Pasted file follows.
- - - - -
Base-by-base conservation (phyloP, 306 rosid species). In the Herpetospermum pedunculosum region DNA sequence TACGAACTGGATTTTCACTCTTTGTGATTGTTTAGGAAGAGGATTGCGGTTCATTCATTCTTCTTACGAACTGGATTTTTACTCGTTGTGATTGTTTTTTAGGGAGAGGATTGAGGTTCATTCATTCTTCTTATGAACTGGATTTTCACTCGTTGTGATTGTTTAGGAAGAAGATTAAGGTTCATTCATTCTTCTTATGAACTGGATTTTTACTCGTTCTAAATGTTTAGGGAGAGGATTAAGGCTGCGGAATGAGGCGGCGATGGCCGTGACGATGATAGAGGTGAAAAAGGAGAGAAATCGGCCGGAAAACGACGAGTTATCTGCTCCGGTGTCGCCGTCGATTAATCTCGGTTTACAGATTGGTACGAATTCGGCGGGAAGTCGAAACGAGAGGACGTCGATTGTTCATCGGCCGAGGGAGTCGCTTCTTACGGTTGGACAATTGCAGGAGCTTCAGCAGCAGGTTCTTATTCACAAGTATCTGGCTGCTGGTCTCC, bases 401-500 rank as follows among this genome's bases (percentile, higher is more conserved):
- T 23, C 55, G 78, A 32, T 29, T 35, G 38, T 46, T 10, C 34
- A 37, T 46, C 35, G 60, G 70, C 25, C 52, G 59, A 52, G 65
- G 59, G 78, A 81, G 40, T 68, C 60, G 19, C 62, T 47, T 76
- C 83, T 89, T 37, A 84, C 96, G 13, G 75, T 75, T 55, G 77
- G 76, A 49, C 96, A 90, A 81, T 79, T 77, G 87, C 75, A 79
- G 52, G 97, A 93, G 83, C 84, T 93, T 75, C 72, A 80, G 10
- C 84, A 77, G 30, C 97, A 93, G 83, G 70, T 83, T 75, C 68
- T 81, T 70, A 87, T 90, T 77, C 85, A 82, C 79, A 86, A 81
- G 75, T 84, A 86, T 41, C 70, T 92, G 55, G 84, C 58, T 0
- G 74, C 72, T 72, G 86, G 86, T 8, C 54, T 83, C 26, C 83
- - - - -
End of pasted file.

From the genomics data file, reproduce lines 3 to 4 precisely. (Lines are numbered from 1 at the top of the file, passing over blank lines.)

- A 37, T 46, C 35, G 60, G 70, C 25, C 52, G 59, A 52, G 65
- G 59, G 78, A 81, G 40, T 68, C 60, G 19, C 62, T 47, T 76